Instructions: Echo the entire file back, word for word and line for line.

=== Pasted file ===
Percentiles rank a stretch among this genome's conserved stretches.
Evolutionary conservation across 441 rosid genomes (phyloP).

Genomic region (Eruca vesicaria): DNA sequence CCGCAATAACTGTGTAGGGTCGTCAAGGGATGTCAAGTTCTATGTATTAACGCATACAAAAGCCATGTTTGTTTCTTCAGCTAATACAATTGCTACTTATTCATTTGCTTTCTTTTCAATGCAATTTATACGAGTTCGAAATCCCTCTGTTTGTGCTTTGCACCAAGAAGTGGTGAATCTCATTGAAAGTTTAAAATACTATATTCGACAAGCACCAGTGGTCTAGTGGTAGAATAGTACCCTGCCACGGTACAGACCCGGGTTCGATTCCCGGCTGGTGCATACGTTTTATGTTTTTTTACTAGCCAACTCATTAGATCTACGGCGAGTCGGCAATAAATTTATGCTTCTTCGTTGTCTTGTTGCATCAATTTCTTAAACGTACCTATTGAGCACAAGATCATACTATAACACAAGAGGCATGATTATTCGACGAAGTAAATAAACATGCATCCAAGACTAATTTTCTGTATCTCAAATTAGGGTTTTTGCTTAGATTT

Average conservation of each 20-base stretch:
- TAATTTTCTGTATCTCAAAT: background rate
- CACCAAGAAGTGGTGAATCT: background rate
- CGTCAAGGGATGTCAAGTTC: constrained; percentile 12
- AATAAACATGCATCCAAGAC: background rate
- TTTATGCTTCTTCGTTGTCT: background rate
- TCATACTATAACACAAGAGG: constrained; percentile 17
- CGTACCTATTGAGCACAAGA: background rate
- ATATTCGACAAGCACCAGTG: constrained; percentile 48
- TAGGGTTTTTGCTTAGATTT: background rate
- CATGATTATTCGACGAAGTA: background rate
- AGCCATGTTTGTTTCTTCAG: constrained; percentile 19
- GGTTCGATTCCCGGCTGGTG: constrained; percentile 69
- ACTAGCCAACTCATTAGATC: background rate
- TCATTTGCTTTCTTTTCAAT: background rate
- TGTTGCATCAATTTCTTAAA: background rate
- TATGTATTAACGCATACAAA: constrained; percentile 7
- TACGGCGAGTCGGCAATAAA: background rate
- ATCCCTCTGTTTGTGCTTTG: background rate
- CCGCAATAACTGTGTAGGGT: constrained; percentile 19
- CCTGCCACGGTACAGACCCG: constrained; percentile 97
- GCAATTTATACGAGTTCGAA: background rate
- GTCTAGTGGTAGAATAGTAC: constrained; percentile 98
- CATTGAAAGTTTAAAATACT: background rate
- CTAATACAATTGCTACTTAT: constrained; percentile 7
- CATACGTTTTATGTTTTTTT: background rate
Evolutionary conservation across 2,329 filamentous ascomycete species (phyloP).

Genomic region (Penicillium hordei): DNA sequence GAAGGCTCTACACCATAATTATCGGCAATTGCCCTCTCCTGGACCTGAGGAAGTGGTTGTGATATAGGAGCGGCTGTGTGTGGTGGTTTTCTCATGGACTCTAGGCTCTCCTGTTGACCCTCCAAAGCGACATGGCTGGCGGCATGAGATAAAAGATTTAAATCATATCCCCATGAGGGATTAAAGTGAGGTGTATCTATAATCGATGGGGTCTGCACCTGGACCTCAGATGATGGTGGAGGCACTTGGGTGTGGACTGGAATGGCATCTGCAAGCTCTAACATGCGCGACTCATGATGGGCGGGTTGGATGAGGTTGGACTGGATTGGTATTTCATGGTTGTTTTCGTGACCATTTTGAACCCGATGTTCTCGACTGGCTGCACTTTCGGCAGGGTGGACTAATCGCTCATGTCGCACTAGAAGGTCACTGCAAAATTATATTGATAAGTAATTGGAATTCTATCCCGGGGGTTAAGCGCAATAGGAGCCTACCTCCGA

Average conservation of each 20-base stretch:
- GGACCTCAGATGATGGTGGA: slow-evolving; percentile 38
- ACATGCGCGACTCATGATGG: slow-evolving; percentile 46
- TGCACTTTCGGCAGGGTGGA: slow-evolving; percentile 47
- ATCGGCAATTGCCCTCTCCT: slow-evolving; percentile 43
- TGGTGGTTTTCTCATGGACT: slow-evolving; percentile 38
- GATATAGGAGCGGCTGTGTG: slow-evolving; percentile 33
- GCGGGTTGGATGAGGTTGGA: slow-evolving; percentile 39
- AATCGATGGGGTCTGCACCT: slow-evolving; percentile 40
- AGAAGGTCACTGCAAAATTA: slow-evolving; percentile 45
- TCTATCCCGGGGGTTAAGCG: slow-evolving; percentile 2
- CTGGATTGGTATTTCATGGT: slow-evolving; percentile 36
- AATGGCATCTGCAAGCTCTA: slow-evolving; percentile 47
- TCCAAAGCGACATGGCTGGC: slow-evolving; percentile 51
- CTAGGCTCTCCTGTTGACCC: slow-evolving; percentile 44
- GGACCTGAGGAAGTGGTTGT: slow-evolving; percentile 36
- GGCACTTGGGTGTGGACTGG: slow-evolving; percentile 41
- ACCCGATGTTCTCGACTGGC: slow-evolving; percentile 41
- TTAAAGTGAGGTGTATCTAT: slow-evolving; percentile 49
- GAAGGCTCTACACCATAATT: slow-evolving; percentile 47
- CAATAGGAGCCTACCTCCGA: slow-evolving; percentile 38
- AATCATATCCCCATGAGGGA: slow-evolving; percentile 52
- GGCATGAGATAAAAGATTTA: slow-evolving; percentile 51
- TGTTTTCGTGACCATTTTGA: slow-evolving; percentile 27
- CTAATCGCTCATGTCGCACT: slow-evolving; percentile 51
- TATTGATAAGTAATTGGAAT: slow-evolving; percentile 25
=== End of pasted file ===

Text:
Percentiles rank a stretch among this genome's conserved stretches.
Evolutionary conservation across 441 rosid genomes (phyloP).

Genomic region (Eruca vesicaria): DNA sequence CCGCAATAACTGTGTAGGGTCGTCAAGGGATGTCAAGTTCTATGTATTAACGCATACAAAAGCCATGTTTGTTTCTTCAGCTAATACAATTGCTACTTATTCATTTGCTTTCTTTTCAATGCAATTTATACGAGTTCGAAATCCCTCTGTTTGTGCTTTGCACCAAGAAGTGGTGAATCTCATTGAAAGTTTAAAATACTATATTCGACAAGCACCAGTGGTCTAGTGGTAGAATAGTACCCTGCCACGGTACAGACCCGGGTTCGATTCCCGGCTGGTGCATACGTTTTATGTTTTTTTACTAGCCAACTCATTAGATCTACGGCGAGTCGGCAATAAATTTATGCTTCTTCGTTGTCTTGTTGCATCAATTTCTTAAACGTACCTATTGAGCACAAGATCATACTATAACACAAGAGGCATGATTATTCGACGAAGTAAATAAACATGCATCCAAGACTAATTTTCTGTATCTCAAATTAGGGTTTTTGCTTAGATTT

Average conservation of each 20-base stretch:
- TAATTTTCTGTATCTCAAAT: background rate
- CACCAAGAAGTGGTGAATCT: background rate
- CGTCAAGGGATGTCAAGTTC: constrained; percentile 12
- AATAAACATGCATCCAAGAC: background rate
- TTTATGCTTCTTCGTTGTCT: background rate
- TCATACTATAACACAAGAGG: constrained; percentile 17
- CGTACCTATTGAGCACAAGA: background rate
- ATATTCGACAAGCACCAGTG: constrained; percentile 48
- TAGGGTTTTTGCTTAGATTT: background rate
- CATGATTATTCGACGAAGTA: background rate
- AGCCATGTTTGTTTCTTCAG: constrained; percentile 19
- GGTTCGATTCCCGGCTGGTG: constrained; percentile 69
- ACTAGCCAACTCATTAGATC: background rate
- TCATTTGCTTTCTTTTCAAT: background rate
- TGTTGCATCAATTTCTTAAA: background rate
- TATGTATTAACGCATACAAA: constrained; percentile 7
- TACGGCGAGTCGGCAATAAA: background rate
- ATCCCTCTGTTTGTGCTTTG: background rate
- CCGCAATAACTGTGTAGGGT: constrained; percentile 19
- CCTGCCACGGTACAGACCCG: constrained; percentile 97
- GCAATTTATACGAGTTCGAA: background rate
- GTCTAGTGGTAGAATAGTAC: constrained; percentile 98
- CATTGAAAGTTTAAAATACT: background rate
- CTAATACAATTGCTACTTAT: constrained; percentile 7
- CATACGTTTTATGTTTTTTT: background rate
Evolutionary conservation across 2,329 filamentous ascomycete species (phyloP).

Genomic region (Penicillium hordei): DNA sequence GAAGGCTCTACACCATAATTATCGGCAATTGCCCTCTCCTGGACCTGAGGAAGTGGTTGTGATATAGGAGCGGCTGTGTGTGGTGGTTTTCTCATGGACTCTAGGCTCTCCTGTTGACCCTCCAAAGCGACATGGCTGGCGGCATGAGATAAAAGATTTAAATCATATCCCCATGAGGGATTAAAGTGAGGTGTATCTATAATCGATGGGGTCTGCACCTGGACCTCAGATGATGGTGGAGGCACTTGGGTGTGGACTGGAATGGCATCTGCAAGCTCTAACATGCGCGACTCATGATGGGCGGGTTGGATGAGGTTGGACTGGATTGGTATTTCATGGTTGTTTTCGTGACCATTTTGAACCCGATGTTCTCGACTGGCTGCACTTTCGGCAGGGTGGACTAATCGCTCATGTCGCACTAGAAGGTCACTGCAAAATTATATTGATAAGTAATTGGAATTCTATCCCGGGGGTTAAGCGCAATAGGAGCCTACCTCCGA

Average conservation of each 20-base stretch:
- GGACCTCAGATGATGGTGGA: slow-evolving; percentile 38
- ACATGCGCGACTCATGATGG: slow-evolving; percentile 46
- TGCACTTTCGGCAGGGTGGA: slow-evolving; percentile 47
- ATCGGCAATTGCCCTCTCCT: slow-evolving; percentile 43
- TGGTGGTTTTCTCATGGACT: slow-evolving; percentile 38
- GATATAGGAGCGGCTGTGTG: slow-evolving; percentile 33
- GCGGGTTGGATGAGGTTGGA: slow-evolving; percentile 39
- AATCGATGGGGTCTGCACCT: slow-evolving; percentile 40
- AGAAGGTCACTGCAAAATTA: slow-evolving; percentile 45
- TCTATCCCGGGGGTTAAGCG: slow-evolving; percentile 2
- CTGGATTGGTATTTCATGGT: slow-evolving; percentile 36
- AATGGCATCTGCAAGCTCTA: slow-evolving; percentile 47
- TCCAAAGCGACATGGCTGGC: slow-evolving; percentile 51
- CTAGGCTCTCCTGTTGACCC: slow-evolving; percentile 44
- GGACCTGAGGAAGTGGTTGT: slow-evolving; percentile 36
- GGCACTTGGGTGTGGACTGG: slow-evolving; percentile 41
- ACCCGATGTTCTCGACTGGC: slow-evolving; percentile 41
- TTAAAGTGAGGTGTATCTAT: slow-evolving; percentile 49
- GAAGGCTCTACACCATAATT: slow-evolving; percentile 47
- CAATAGGAGCCTACCTCCGA: slow-evolving; percentile 38
- AATCATATCCCCATGAGGGA: slow-evolving; percentile 52
- GGCATGAGATAAAAGATTTA: slow-evolving; percentile 51
- TGTTTTCGTGACCATTTTGA: slow-evolving; percentile 27
- CTAATCGCTCATGTCGCACT: slow-evolving; percentile 51
- TATTGATAAGTAATTGGAAT: slow-evolving; percentile 25